Olney man wants apology from police
Two officers have been charged with assaulting David Vernitsky.
David Vernitsky wants to know why two Philadelphia officers allegedly beat him, breaking his jaw after catching him writing graffiti last year, and then dumped him on the street without arresting him.
He also wants a public apology from the police.
"Even though I know what I did was wrong," said Vernitsky, 37, about spray-painting on a wall, "they shouldn't have done what they did."
District Attorney Lynne M. Abraham and Police Commissioner Charles H. Ramsey announced Tuesday that the two officers were being fired and charged with aggravated assault and offenses related to a cover-up of the Aug. 26 beating.
Vernitsky, who works at a Northeast Philadelphia packaging company, spoke briefly with a reporter on the porch of his Olney home.
"I just want to know why they did it," said Vernitsky, whose jaw was wired shut for five weeks. "I want a public apology."
In response, Lt. Frank Vanore of the department's public-affairs unit said: "The case is in court and we're not going to comment any further on it until it goes to court."
The allegations against Officers Sheldon B. Fitzgerald, 29, and Howard F. Hill 3d, 30, followed Ramsey's swift action last week to discipline eight officers - including firing four - after a group of officers was caught on video beating and kicking three shooting suspects.
The allegations of police abuse have sparked community criticism and raised tensions between Ramsey and the police union.
Ramsey said Tuesday that "the message, as I said before, is that excessive force is simply not something that can be tolerated."
John J. McNesby, president of Lodge Five of the Fraternal Order of Police, that same day called the allegations against the officers "a fabrication."
Fitzgerald and Hill are charged with aggravated assault, simple assault, recklessly endangering another person, tampering with public records, and conspiracy.
Both posted 10 percent of their $25,000 bail Wednesday and were released from custody.
The 25th District officers were on patrol about 12:30 a.m. when they spotted Vernitsky spray-painting a wall near Fourth Street and Wyoming Avenue in Feltonville.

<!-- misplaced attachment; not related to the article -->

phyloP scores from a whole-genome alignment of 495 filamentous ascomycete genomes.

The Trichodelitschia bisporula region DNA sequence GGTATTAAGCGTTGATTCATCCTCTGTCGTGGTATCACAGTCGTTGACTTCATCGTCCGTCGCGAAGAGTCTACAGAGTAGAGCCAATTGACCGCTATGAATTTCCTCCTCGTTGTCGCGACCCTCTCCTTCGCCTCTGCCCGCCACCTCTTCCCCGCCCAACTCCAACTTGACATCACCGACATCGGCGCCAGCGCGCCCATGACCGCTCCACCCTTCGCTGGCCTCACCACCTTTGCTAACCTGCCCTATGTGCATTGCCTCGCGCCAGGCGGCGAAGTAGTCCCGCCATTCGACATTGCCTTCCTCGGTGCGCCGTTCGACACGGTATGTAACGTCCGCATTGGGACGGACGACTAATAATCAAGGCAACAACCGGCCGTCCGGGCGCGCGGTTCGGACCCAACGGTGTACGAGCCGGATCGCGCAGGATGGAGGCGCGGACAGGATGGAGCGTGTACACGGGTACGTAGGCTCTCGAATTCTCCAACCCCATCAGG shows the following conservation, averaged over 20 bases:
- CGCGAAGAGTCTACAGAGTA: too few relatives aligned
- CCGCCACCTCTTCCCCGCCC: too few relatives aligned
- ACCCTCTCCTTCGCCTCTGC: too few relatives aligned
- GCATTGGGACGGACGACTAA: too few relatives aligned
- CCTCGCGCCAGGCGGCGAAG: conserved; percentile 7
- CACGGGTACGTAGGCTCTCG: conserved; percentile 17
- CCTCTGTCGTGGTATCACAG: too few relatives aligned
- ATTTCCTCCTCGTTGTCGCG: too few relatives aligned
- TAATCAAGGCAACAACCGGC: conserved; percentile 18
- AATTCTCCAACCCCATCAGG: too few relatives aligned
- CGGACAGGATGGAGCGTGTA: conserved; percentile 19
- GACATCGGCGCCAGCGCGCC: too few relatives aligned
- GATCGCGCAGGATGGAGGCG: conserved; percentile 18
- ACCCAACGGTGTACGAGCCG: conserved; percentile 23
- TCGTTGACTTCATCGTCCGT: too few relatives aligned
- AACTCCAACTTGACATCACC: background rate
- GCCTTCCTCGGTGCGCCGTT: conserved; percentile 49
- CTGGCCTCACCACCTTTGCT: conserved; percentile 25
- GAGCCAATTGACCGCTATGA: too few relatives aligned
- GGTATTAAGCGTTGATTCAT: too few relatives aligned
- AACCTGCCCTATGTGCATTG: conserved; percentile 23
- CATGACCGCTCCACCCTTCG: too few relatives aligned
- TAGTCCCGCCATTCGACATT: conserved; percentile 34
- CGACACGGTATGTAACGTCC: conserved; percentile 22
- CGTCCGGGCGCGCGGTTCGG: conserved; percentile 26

Vernitsky, who has been convicted of criminal mischief on three occasions, said he was returning from a friend's wedding in Port Richmond and wanted to write a congratulatory wedding message on the side of a beauty-supply business.
He said that he ran when he saw the police, but that they quickly caught him. Two friends got away and watched part of what happened from nearby.
The officers then allegedly beat Vernitsky in the face and ribs with their fists, according to investigations by the police Internal Affairs unit and the District Attorney's Office. They also allegedly kicked him the the groin.
Vernitsky was handcuffed and thrown headfirst into the back seat of their patrol car, according to the investigation.
Fitzgerald and Hill allegedly took Vernitsky's identification and ran his name through a mobile data terminal in their patrol car to check for outstanding warrants. Finding none, they allegedly dumped him off around Third and Wyoming.
The officers filed no report of their encounter with Vernitsky and made an entry in their patrol log indicating they were at another location at the time of the alleged assault.
Investigators, however, found evidence that the officers had run Vernitsky's name through their mobile data terminal to check for warrants at the time of the incident.
Geraldine Vernitsky, 58, David's mother, said that she complained to police that August day and that they initially did not believe her. She challenged them to look at the evidence - "and they did," she said.